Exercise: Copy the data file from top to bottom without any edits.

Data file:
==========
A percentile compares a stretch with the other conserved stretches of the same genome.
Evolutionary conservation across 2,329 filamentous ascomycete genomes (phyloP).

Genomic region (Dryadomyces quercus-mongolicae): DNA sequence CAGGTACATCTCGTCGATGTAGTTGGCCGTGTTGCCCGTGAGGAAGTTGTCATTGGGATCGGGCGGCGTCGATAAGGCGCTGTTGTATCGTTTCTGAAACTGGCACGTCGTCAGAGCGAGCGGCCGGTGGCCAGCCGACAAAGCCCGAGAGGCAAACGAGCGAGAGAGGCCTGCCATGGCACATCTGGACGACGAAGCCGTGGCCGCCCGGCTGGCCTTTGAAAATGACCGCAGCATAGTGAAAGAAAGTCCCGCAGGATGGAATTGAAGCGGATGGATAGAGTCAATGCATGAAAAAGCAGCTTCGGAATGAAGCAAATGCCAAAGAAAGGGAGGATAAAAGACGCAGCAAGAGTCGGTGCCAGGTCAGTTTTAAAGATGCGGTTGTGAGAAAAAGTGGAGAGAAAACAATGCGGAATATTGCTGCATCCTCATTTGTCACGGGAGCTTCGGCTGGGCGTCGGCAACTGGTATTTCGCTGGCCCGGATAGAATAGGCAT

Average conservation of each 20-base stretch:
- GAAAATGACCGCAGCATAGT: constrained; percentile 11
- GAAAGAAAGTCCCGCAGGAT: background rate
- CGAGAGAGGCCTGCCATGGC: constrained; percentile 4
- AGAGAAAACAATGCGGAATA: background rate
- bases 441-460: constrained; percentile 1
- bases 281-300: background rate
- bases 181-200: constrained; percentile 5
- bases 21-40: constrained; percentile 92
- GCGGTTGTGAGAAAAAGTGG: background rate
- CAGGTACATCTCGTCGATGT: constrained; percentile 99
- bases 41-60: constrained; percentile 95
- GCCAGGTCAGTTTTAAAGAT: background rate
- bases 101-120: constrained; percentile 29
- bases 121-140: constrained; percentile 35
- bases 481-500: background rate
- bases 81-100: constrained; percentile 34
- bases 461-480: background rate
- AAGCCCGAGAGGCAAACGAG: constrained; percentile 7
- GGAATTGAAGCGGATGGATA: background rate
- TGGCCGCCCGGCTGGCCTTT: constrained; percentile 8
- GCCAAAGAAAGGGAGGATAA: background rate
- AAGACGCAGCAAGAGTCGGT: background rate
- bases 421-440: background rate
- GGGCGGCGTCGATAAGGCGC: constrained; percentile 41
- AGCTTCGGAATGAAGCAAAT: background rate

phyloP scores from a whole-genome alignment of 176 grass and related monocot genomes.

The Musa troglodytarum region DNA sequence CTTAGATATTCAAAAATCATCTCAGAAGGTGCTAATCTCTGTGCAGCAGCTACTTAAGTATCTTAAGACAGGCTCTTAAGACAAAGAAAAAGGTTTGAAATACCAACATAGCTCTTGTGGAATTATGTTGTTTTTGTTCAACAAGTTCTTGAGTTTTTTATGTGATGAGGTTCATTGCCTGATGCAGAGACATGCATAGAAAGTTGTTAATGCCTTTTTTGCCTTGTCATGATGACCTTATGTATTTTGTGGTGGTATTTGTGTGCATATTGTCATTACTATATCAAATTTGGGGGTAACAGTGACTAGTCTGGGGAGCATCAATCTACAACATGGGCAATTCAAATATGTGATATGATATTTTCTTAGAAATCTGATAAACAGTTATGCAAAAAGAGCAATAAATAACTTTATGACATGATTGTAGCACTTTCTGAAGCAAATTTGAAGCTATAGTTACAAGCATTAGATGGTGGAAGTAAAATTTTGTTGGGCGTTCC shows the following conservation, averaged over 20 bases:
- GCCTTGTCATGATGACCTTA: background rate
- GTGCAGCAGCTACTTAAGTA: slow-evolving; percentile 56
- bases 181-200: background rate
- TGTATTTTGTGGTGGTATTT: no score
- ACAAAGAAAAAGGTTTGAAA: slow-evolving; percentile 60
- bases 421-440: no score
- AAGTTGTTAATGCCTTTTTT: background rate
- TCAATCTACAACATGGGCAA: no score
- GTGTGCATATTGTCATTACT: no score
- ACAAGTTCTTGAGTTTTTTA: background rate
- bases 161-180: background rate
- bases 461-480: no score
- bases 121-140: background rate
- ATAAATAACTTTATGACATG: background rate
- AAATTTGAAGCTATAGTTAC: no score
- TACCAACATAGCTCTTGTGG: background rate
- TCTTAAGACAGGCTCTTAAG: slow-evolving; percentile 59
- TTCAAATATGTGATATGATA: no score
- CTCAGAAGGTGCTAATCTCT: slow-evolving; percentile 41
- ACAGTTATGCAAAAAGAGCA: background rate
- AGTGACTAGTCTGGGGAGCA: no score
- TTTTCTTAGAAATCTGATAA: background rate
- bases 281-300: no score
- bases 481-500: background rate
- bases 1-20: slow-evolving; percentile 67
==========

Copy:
A percentile compares a stretch with the other conserved stretches of the same genome.
Evolutionary conservation across 2,329 filamentous ascomycete genomes (phyloP).

Genomic region (Dryadomyces quercus-mongolicae): DNA sequence CAGGTACATCTCGTCGATGTAGTTGGCCGTGTTGCCCGTGAGGAAGTTGTCATTGGGATCGGGCGGCGTCGATAAGGCGCTGTTGTATCGTTTCTGAAACTGGCACGTCGTCAGAGCGAGCGGCCGGTGGCCAGCCGACAAAGCCCGAGAGGCAAACGAGCGAGAGAGGCCTGCCATGGCACATCTGGACGACGAAGCCGTGGCCGCCCGGCTGGCCTTTGAAAATGACCGCAGCATAGTGAAAGAAAGTCCCGCAGGATGGAATTGAAGCGGATGGATAGAGTCAATGCATGAAAAAGCAGCTTCGGAATGAAGCAAATGCCAAAGAAAGGGAGGATAAAAGACGCAGCAAGAGTCGGTGCCAGGTCAGTTTTAAAGATGCGGTTGTGAGAAAAAGTGGAGAGAAAACAATGCGGAATATTGCTGCATCCTCATTTGTCACGGGAGCTTCGGCTGGGCGTCGGCAACTGGTATTTCGCTGGCCCGGATAGAATAGGCAT

Average conservation of each 20-base stretch:
- GAAAATGACCGCAGCATAGT: constrained; percentile 11
- GAAAGAAAGTCCCGCAGGAT: background rate
- CGAGAGAGGCCTGCCATGGC: constrained; percentile 4
- AGAGAAAACAATGCGGAATA: background rate
- bases 441-460: constrained; percentile 1
- bases 281-300: background rate
- bases 181-200: constrained; percentile 5
- bases 21-40: constrained; percentile 92
- GCGGTTGTGAGAAAAAGTGG: background rate
- CAGGTACATCTCGTCGATGT: constrained; percentile 99
- bases 41-60: constrained; percentile 95
- GCCAGGTCAGTTTTAAAGAT: background rate
- bases 101-120: constrained; percentile 29
- bases 121-140: constrained; percentile 35
- bases 481-500: background rate
- bases 81-100: constrained; percentile 34
- bases 461-480: background rate
- AAGCCCGAGAGGCAAACGAG: constrained; percentile 7
- GGAATTGAAGCGGATGGATA: background rate
- TGGCCGCCCGGCTGGCCTTT: constrained; percentile 8
- GCCAAAGAAAGGGAGGATAA: background rate
- AAGACGCAGCAAGAGTCGGT: background rate
- bases 421-440: background rate
- GGGCGGCGTCGATAAGGCGC: constrained; percentile 41
- AGCTTCGGAATGAAGCAAAT: background rate

phyloP scores from a whole-genome alignment of 176 grass and related monocot genomes.

The Musa troglodytarum region DNA sequence CTTAGATATTCAAAAATCATCTCAGAAGGTGCTAATCTCTGTGCAGCAGCTACTTAAGTATCTTAAGACAGGCTCTTAAGACAAAGAAAAAGGTTTGAAATACCAACATAGCTCTTGTGGAATTATGTTGTTTTTGTTCAACAAGTTCTTGAGTTTTTTATGTGATGAGGTTCATTGCCTGATGCAGAGACATGCATAGAAAGTTGTTAATGCCTTTTTTGCCTTGTCATGATGACCTTATGTATTTTGTGGTGGTATTTGTGTGCATATTGTCATTACTATATCAAATTTGGGGGTAACAGTGACTAGTCTGGGGAGCATCAATCTACAACATGGGCAATTCAAATATGTGATATGATATTTTCTTAGAAATCTGATAAACAGTTATGCAAAAAGAGCAATAAATAACTTTATGACATGATTGTAGCACTTTCTGAAGCAAATTTGAAGCTATAGTTACAAGCATTAGATGGTGGAAGTAAAATTTTGTTGGGCGTTCC shows the following conservation, averaged over 20 bases:
- GCCTTGTCATGATGACCTTA: background rate
- GTGCAGCAGCTACTTAAGTA: slow-evolving; percentile 56
- bases 181-200: background rate
- TGTATTTTGTGGTGGTATTT: no score
- ACAAAGAAAAAGGTTTGAAA: slow-evolving; percentile 60
- bases 421-440: no score
- AAGTTGTTAATGCCTTTTTT: background rate
- TCAATCTACAACATGGGCAA: no score
- GTGTGCATATTGTCATTACT: no score
- ACAAGTTCTTGAGTTTTTTA: background rate
- bases 161-180: background rate
- bases 461-480: no score
- bases 121-140: background rate
- ATAAATAACTTTATGACATG: background rate
- AAATTTGAAGCTATAGTTAC: no score
- TACCAACATAGCTCTTGTGG: background rate
- TCTTAAGACAGGCTCTTAAG: slow-evolving; percentile 59
- TTCAAATATGTGATATGATA: no score
- CTCAGAAGGTGCTAATCTCT: slow-evolving; percentile 41
- ACAGTTATGCAAAAAGAGCA: background rate
- AGTGACTAGTCTGGGGAGCA: no score
- TTTTCTTAGAAATCTGATAA: background rate
- bases 281-300: no score
- bases 481-500: background rate
- bases 1-20: slow-evolving; percentile 67